Spectroscopic method of measuring the magnetic moment of elementary particles such as atomic nuclei, protons or electrons. It is employed in clinical applications such as NMR Tomography (MAGNETIC RESONANCE IMAGING).
Benzene derivatives that include one or more hydroxyl groups attached to the ring structure.
Ring compounds having atoms other than carbon in their nuclei. (Grant & Hackh's Chemical Dictionary, 5th ed)
The concentration of a compound needed to reduce population growth of organisms, including eukaryotic cells, by 50% in vitro. Though often expressed to denote in vitro antibacterial activity, it is also used as a benchmark for cytotoxicity to eukaryotic cells in culture.
Toxic or poisonous substances elaborated by marine flora or fauna. They include also specific, characterized poisons or toxins for which there is no more specific heading, like those from poisonous FISHES.
Compounds containing the -SH radical.
A cell line derived from cultured tumor cells.
Organic compounds which contain tin in the molecule. Used widely in industry and agriculture.
A cyclic undecapeptide from an extract of soil fungi. It is a powerful immunosupressant with a specific action on T-lymphocytes. It is used for the prophylaxis of graft rejection in organ and tissue transplantation. (From Martindale, The Extra Pharmacopoeia, 30th ed).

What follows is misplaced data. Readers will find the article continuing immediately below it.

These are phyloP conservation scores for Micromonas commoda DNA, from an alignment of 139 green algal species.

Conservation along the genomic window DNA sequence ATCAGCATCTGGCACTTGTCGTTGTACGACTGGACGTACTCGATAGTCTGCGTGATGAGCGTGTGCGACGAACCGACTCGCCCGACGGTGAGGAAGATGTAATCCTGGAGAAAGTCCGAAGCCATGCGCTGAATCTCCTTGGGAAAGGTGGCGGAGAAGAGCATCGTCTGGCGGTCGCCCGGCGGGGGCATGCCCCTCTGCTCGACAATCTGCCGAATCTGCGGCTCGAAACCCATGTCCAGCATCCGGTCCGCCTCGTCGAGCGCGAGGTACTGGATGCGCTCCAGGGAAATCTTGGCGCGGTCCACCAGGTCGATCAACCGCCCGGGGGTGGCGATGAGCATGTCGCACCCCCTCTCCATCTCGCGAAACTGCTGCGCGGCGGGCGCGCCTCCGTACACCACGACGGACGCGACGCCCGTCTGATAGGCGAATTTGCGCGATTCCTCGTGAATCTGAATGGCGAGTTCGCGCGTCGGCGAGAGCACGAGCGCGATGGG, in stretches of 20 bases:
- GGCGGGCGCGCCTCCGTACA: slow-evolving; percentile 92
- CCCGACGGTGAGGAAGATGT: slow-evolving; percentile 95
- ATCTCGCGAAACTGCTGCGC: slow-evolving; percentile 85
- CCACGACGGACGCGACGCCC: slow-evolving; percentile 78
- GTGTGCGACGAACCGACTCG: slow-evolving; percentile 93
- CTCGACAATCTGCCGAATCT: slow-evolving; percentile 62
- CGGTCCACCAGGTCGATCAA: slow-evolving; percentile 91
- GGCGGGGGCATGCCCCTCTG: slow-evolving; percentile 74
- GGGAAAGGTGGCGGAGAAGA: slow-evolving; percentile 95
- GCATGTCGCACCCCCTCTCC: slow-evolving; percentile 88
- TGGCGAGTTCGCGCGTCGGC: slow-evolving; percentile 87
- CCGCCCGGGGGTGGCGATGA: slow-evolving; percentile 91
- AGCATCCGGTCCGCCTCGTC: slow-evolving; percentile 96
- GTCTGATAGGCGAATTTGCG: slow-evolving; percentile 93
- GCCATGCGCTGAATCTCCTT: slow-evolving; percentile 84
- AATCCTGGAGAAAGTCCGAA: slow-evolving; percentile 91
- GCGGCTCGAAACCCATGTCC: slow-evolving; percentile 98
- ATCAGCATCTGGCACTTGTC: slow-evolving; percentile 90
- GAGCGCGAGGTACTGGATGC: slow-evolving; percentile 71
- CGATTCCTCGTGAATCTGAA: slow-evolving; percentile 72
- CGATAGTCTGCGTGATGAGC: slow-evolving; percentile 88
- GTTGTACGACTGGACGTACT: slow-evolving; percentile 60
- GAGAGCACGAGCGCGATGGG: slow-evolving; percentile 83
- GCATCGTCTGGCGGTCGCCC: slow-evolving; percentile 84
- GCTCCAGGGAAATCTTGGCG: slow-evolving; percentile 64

Inorganic compounds that contain nitrogen as an integral part of the molecule.
Liquid chromatographic techniques which feature high inlet pressures, high sensitivity, and high speed.
Addition of methyl groups to DNA. DNA methyltransferases (DNA methylases) perform this reaction using S-ADENOSYLMETHIONINE as the methyl group donor.
Compounds or agents that combine with an enzyme in such a manner as to prevent the normal substrate-enzyme combination and the catalytic reaction.
The phenomenon whereby compounds whose molecules have the same number and kind of atoms and the same atomic arrangement, but differ in their spatial relationships. (From McGraw-Hill Dictionary of Scientific and Technical Terms, 5th ed)
The molecular designing of drugs for specific purposes (such as DNA-binding, enzyme inhibition, anti-cancer efficacy, etc.) based on knowledge of molecular properties such as activity of functional groups, molecular geometry, and electronic structure, and also on information cataloged on analogous molecules. Drug design is generally computer-assisted molecular modeling and does not include pharmacokinetics, dosage analysis, or drug administration analysis.
A class of compounds of the type R-M, where a C atom is joined directly to any other element except H, C, N, O, F, Cl, Br, I, or At. (Grant & Hackh's Chemical Dictionary, 5th ed)
The rate dynamics in chemical or physical systems.
Organic compounds which contain selenium as an integral part of the molecule.
Methods of investigating the effectiveness of anticancer cytotoxic drugs and biologic inhibitors. These include in vitro cell-kill models and cytostatic dye exclusion tests as well as in vivo measurement of tumor growth parameters in laboratory animals.